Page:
to the time she took her life, she said to a good mutual friend, I want to move below to an unseen place. And meditation practice and the work of Buddhism and ecology takes us below to an unseen place, a kind of rootedness in the unknown, not always comfortable. So, keeping in the our world, I thought, okay, if there's rootedness, then Buddhism and ecology, for me, manifest as a relatedness also, rootedness first, sense of place, sense of where I am, and then a relationship with that place. My teacher, Thich Nhat Hanh, described how in ancient Vietnam, people were so familiar,


so related to their landscape, that when a pot of rice was cooking in an iron pot, fire on the stove, and the lid were lifted, and the cook could lean over and breathe in the steam from the rice, he or she would know the river system where that rice was grown by the scent of the moisture being released from the rice, that kind of relatedness is so necessary for the work we have to do in the world. That kind of relatedness. And you know, in the meditation tradition, since the beginning of the tradition, there's always been a relatedness between the natural world and meditation practice. Just think of the old monks who would take their Dharma names, their teaching names, would come from the mountains where they practiced.


Basho was named for a banana tree growing outside of his cabin. Even the Lotus Sutra, I was reading today, there's a Japanese warbler that has a call, Hokikyo, which is supposedly one of the names of the Lotus Sutra, thus have I read, not heard. I haven't heard that warbler, but I thought, that's great, that a bird would convey the teaching, that there would be that kind of relatedness and mystery in relationship. And also, even relatedness with what is dangerous and broken, much more difficult to look at the opportunity that comes from danger and brokenness. For example, hammerhead sharks, when fear came up in the presence of hammerhead sharks, I read one practitioner was able to calm his mind by recognizing the relationship between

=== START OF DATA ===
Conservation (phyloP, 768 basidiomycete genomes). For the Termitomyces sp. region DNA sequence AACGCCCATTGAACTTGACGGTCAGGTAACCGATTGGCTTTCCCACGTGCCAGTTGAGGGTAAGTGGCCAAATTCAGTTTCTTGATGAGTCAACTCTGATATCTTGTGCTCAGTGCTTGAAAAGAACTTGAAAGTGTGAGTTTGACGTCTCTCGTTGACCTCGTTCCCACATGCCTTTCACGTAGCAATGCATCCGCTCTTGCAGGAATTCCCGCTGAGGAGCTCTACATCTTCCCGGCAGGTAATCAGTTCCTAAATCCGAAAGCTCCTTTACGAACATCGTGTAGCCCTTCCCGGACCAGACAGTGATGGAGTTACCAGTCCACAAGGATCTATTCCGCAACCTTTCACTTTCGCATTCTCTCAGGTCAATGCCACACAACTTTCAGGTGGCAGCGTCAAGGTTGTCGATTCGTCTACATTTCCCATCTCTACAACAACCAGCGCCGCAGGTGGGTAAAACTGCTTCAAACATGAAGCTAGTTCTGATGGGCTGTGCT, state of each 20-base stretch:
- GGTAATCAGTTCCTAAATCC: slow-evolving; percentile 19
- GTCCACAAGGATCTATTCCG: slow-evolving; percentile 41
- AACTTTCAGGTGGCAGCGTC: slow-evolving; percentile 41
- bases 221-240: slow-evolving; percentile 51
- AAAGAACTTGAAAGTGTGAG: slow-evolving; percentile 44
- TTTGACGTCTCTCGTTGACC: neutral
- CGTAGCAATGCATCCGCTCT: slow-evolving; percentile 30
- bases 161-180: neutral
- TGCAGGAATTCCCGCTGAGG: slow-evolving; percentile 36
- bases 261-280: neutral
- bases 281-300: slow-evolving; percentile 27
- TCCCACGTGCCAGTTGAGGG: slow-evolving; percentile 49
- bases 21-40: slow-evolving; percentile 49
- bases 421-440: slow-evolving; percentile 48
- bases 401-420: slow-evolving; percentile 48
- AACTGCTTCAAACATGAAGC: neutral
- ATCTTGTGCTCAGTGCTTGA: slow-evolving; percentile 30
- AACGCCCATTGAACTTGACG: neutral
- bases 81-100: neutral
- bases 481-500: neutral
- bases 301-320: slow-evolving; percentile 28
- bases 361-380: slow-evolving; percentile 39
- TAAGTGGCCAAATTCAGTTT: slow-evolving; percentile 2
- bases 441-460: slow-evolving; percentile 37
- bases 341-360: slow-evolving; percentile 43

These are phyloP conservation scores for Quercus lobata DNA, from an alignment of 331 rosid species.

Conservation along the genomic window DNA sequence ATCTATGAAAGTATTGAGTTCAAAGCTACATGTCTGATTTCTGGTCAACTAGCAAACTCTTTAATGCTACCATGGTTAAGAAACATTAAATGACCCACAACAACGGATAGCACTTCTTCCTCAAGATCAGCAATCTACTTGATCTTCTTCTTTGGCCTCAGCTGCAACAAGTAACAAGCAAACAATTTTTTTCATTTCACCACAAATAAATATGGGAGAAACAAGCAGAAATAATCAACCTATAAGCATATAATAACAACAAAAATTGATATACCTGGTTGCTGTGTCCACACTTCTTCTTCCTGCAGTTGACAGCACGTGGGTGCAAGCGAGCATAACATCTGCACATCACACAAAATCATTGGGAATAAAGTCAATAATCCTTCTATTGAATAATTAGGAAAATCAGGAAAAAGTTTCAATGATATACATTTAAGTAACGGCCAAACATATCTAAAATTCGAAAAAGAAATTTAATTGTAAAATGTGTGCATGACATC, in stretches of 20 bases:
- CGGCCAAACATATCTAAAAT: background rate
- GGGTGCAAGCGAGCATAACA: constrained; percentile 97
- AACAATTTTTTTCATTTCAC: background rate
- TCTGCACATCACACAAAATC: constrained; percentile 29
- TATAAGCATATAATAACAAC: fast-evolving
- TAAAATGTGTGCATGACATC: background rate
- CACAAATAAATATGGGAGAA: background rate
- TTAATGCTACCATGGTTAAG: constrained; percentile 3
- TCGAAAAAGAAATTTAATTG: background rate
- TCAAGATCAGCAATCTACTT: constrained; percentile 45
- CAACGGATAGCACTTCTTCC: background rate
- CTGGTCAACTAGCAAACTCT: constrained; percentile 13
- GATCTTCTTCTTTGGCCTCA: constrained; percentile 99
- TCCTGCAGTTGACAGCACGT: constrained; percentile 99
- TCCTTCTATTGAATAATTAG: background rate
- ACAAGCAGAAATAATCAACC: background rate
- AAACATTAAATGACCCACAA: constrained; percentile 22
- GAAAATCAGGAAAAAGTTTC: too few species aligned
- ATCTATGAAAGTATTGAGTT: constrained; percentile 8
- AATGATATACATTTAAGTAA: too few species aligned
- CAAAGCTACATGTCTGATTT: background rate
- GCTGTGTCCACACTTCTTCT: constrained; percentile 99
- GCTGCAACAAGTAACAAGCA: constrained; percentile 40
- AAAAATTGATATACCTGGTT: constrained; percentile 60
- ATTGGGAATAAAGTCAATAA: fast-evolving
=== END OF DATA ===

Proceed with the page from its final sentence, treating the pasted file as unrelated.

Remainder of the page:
the hammerhead shark's head and the mallet used to call to meditation. I thought, that's pretty amazing. And I loved reading this account of relatedness. So, relatedness follows rootedness in practice. Now, to really experience all of our relations and our connectedness takes a quiet mind, a kind of willingness to stabilize, to settle down, to hold still. And in that holding still, you are open to active relationship, not only with joy and groundedness, but also with displacement and sorrow, and especially in these times. And it cannot be, you know, the Buddha grew up in chaotic times, not unlike these times,


times of isolation, tremendous change. Even though the quality of the changes were different than they are in modern times, still there was tremendous disruption of the natural order, tremendous loneliness. So relationship, being in relationship with where we live and who we are, and the steam that comes out of the rice that we're boiling, also opens our hearts and minds, especially when we're stable and we have the gumption to hold still. It opens us up to the sorrow and displacement that is, that surrounds us. A modern philosopher, I don't remember her name, but I remember her book, she wrote a beautiful book called Hold Fast. Do you know? Thank you. Thank you. So the Hold Fast is a structure that a kelp, great sea kelps, have to hold on to the ground of the ocean, even in the great tidal movements, they're willing to be rooted, to hold on,